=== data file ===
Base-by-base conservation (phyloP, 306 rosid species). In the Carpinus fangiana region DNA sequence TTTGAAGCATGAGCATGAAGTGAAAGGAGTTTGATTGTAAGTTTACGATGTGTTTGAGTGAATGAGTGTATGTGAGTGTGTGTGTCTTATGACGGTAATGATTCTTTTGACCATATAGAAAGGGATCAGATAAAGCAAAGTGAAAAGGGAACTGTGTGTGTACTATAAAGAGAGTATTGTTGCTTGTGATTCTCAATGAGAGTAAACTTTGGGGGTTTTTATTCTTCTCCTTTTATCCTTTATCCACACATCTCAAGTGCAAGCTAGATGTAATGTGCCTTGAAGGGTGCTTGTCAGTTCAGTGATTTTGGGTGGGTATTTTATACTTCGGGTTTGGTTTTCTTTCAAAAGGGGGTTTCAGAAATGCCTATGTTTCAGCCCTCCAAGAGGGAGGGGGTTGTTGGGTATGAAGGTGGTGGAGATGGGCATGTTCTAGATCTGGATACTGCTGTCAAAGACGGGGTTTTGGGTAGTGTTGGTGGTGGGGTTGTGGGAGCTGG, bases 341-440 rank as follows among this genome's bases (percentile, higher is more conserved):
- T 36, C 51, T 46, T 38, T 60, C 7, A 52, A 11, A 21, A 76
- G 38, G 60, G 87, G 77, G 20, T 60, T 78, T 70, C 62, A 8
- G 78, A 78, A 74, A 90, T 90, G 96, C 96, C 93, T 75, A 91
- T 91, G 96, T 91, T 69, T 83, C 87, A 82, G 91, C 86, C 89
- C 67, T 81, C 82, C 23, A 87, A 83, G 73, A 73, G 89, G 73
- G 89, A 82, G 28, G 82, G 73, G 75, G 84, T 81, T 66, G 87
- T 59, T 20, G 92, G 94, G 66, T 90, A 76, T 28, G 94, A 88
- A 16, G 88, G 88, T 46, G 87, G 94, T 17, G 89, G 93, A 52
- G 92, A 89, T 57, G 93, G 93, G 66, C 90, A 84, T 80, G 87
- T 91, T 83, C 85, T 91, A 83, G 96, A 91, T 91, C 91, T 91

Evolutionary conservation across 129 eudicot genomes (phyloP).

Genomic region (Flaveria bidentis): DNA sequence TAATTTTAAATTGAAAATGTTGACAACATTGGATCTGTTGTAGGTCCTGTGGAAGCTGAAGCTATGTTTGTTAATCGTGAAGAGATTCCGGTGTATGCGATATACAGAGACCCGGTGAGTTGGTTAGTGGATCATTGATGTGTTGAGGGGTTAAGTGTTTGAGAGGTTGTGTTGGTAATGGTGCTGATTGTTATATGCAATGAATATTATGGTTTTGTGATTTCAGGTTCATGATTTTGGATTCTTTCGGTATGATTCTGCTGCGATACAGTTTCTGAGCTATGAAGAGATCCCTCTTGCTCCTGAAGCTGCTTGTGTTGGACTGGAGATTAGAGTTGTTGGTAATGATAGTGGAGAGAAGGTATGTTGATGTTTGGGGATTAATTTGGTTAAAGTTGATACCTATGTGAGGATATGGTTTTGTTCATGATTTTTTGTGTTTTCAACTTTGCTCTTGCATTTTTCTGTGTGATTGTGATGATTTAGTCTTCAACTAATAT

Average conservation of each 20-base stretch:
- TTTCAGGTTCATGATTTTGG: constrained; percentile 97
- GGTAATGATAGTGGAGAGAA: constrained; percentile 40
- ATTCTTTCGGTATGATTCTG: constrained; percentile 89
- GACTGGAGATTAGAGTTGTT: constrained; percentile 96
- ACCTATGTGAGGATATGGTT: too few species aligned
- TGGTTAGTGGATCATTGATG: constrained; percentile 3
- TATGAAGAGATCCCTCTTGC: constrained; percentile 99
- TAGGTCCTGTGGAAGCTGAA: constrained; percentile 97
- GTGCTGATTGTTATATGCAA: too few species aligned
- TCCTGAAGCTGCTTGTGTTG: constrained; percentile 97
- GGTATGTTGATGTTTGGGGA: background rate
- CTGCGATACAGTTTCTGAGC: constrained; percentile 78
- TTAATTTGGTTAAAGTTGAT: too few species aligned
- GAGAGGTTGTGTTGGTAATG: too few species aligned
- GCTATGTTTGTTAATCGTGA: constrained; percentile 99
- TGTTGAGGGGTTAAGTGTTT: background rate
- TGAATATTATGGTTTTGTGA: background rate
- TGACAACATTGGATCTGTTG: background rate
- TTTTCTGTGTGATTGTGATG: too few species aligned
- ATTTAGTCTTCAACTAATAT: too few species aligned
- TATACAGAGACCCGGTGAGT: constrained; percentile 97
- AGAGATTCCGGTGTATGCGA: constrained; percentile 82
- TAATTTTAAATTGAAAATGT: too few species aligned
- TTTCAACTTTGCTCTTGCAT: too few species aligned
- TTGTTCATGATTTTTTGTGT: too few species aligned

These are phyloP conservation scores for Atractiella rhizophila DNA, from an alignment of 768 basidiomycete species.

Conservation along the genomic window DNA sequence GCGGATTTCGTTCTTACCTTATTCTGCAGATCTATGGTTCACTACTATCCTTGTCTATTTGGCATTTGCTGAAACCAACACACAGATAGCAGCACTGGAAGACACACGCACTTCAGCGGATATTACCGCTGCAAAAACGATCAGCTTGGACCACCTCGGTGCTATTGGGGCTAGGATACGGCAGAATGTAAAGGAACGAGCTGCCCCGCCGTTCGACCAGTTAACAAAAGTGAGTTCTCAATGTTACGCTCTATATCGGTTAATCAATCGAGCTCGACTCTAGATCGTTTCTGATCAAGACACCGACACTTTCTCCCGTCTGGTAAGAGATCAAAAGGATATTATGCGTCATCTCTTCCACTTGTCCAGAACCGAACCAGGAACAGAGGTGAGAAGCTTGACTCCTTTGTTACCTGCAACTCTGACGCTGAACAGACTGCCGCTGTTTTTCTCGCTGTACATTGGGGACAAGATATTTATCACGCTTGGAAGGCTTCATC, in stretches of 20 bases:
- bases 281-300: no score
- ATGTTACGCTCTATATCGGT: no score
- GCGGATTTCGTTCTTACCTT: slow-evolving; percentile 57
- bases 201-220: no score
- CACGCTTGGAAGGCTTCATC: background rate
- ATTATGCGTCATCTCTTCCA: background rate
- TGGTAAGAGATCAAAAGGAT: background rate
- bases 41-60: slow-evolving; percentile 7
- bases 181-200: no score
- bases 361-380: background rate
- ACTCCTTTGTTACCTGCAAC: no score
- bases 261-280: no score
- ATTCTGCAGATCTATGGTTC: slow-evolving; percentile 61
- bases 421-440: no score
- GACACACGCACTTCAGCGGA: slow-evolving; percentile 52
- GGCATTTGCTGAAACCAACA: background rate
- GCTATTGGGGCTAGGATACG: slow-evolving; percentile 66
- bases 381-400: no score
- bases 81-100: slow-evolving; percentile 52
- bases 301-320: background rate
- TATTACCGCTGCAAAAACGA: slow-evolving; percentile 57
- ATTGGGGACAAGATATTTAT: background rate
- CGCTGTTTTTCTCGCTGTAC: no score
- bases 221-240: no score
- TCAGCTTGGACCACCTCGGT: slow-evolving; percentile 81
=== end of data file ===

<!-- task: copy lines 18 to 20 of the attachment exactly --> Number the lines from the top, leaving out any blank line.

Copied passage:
- GACTGGAGATTAGAGTTGTT: constrained; percentile 96
- ACCTATGTGAGGATATGGTT: too few species aligned
- TGGTTAGTGGATCATTGATG: constrained; percentile 3